In this application, the recess in the aluminum plate that the pusher nose fits into faces outward so the pusher bolt will push the plate against the inner timing cover.
Here are the parts assembled for pushing the inner timing cover against the engine block.
This is how the Cycle Works tool goes on the crankshaft, but without the timing cover in place. The small threaded nose of the pusher bolt threads into the taped hole in the crankshaft nose.
Install Inner Timing Cover Gaskets
The inner timing cover has three gaskets; a large one and two small doughnuts.
The two doughnut gaskets go around the two top holes of the timing cover into the top of the engine block on each side.
Before I install the large gasket, I need to clean all oil off the sealing surface on the engine block and the timing cover sealing surfaces. The gasket has a heat activated adhesive and any oil will interfere with the gasket seal allowing oil to leak past it. I use alcohol wipes to clean the surfaces. I keep wiping with new wipes until I get a wipe that shows no discoloration.
The gasket mounts one way with the large tab on the left side of the engine block as shown below. I put some axle grease on the two doughnut gaskets to keep them in place around the two top bolt holes in the engine block.
Heat Inner Timing Cover
I heat the timing cover to 275 F in the oven for about 30 minutes. I also put some lard on the outside of the nose bearing so the bearing will slide easily into the boss in the inner timing cover. You can use oil, but I like lard for this application.
I remove the masking tape I applied to keep the master link from falling into the oil pan.
I left the tape in place when I first installed the timing cover because I was not staying focused on the work. This is a good lesson for me, and you. Concentrate on what you are doing and don’t get distracted so you don’t make careless mistakes like this that cause you to have to undo your work and redo it again … unless you need the practice 🙂
Install Inner Timing Cover Over Nose Bearing
When the cover is hot, I pull it out of the oven and it presses on over the nose bearing easily. I attach the Cycle Works tool and tighten the nut finger tight to hold the timing cover tight against the engine block.
With a flash light, I visually inspect the location of the two doughnut gaskets to ensure they have not moved. They hadn’t so I insert the two top bolts and finger tighten them to ensure the gaskets don’t get displaced.
I visually inspect the edge of the cover to ensure it’s uniformly tight against the engine block.
Align Bean Can Hole with Camshaft Center
The O-ring on the bean can seals better if the bean can hole is centered on the camshaft center line. There is enough free play in the inner timing cover mounting bolts to allow the bottom of the cover to be off-center.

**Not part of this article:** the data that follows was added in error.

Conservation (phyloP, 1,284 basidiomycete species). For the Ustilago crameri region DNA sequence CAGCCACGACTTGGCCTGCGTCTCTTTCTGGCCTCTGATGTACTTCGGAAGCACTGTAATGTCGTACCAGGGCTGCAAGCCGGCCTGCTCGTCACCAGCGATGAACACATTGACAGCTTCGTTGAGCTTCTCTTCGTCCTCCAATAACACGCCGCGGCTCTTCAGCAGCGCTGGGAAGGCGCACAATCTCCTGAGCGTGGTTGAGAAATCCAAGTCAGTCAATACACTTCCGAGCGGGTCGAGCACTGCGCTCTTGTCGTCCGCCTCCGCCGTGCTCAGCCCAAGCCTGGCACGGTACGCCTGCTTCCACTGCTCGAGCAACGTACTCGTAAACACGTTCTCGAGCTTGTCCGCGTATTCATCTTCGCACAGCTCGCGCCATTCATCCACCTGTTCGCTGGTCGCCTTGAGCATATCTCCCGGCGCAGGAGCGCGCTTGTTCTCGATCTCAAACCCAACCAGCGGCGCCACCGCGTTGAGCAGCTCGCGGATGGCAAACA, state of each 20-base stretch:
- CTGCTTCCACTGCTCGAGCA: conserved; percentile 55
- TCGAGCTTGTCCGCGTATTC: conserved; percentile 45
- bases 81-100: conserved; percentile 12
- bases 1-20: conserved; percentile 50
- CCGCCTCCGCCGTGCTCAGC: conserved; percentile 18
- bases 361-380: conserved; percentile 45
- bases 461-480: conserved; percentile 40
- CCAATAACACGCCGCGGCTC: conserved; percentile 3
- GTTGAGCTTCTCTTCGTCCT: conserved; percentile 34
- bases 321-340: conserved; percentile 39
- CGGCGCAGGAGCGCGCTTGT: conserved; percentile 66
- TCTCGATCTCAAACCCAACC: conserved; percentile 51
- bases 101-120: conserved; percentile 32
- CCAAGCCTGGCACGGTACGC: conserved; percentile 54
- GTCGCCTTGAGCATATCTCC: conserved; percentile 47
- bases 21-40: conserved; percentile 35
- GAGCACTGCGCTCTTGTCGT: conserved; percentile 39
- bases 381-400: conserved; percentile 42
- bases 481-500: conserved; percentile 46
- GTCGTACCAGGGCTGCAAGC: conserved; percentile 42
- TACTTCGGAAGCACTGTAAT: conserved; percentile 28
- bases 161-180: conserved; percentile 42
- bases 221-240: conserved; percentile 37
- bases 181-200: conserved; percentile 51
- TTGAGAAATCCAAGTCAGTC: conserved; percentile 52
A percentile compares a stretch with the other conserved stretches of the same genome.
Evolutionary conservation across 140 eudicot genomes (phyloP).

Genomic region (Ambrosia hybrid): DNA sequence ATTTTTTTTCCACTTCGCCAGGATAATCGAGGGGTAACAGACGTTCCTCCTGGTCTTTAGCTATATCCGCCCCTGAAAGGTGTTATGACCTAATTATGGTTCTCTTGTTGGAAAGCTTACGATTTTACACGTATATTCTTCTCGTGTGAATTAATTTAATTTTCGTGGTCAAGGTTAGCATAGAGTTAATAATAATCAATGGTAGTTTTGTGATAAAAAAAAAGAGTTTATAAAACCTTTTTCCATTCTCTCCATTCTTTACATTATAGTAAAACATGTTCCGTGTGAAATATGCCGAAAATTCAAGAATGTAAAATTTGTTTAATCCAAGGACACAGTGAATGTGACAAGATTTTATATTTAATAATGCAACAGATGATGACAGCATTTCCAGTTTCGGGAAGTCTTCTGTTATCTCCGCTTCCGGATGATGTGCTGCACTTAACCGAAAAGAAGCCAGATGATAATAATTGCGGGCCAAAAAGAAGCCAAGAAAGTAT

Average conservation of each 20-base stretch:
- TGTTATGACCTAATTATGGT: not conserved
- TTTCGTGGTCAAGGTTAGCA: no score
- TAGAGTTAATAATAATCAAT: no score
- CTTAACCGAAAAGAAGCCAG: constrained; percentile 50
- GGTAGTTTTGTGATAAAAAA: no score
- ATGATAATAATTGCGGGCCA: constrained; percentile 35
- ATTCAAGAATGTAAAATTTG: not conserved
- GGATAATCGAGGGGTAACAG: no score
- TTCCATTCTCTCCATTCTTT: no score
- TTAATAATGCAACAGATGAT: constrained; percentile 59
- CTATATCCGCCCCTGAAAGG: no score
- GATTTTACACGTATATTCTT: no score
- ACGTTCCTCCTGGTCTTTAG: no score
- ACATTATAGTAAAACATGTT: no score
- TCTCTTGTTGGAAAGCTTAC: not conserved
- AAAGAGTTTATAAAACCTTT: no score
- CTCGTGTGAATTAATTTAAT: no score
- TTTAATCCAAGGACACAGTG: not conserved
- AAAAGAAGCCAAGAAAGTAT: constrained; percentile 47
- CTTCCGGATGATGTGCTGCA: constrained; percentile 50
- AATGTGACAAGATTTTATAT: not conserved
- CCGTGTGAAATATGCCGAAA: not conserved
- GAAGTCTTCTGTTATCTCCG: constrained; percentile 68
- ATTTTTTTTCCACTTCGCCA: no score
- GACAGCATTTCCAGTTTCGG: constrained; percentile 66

I have the top two inner timing cover bolts finger tight. I use a 4 mm bolt as a gauge block to measure the distance between the inside of the bean can hole and the outside of the flange on the camshaft.
I walk the bolt around the perimeter of the bean can hole. If the cover is centered, the edge of the bolt will just touch the outside edge of the flange all the way around the bean can hole. If the cover is off center, I use a rubber mallet and lightly tap the lower edge of the cover to get it centered. In this case, my cover is centered. I hand tighten the bolts and nuts and wait for the inner timing cover to cool to room temperature.
Torque Inner Timing Cover Bolts & Nuts
I use my “Bingo card” of bolts and nuts that I inserted them into when I removed them. I use the card to be sure I install all the hardware.
I install the nine bolts and three Allen nuts loosely into the cover. There are thick flat washers under all the bolts and under the nuts (note the three washers taped to the fight side of the Bingo card). Note that the head of the Allan washer is larger than the head of the Allan bolts.
I use thin needle nose pliers to insert the Allen nut washers on the studs. I use an Allan socket to tighten the nuts and bolts finger tight, and then back them of just a bit.
After the inner timing cover has cooled, I torque the bolts and nuts in three stages: 35 INCH-Lbs, 70 INCH-Lbs and finally, 72 INCH-Lbs.
The torque is in INCH not foot pounds. You need to use an INCH-pound torque wrench.
I torque them in a cross-wise pattern so I don’t deform the gasket.
Before I torque the bolts and nuts to the finally 72 INCH-Lbs, I use a heat gun and heat around the front main seal until it is hot to the touch. This ensures the nose bearing a bit loose in the boss and the final torque should ensure the bearing is fully seated in the boss.
After I finish torquing the bolts, I use a belt and suspenders method to verify that the inner timing cover is correctly installed. I insert a feeler gauge in the small gap between the inner timing cover and the engine block which is between the top bolt and the top Allan nut on each side of the timing cover. There should be a uniform gap between these fasteners. This is a way to verify that the cover is uniformly tight against the engine block and nothing is interfering with it.
There is not change in the gap on either side. The inner timing cover is successfully installed.
2020-01-19 Add caution to remove masking tape. Update inner timing cover video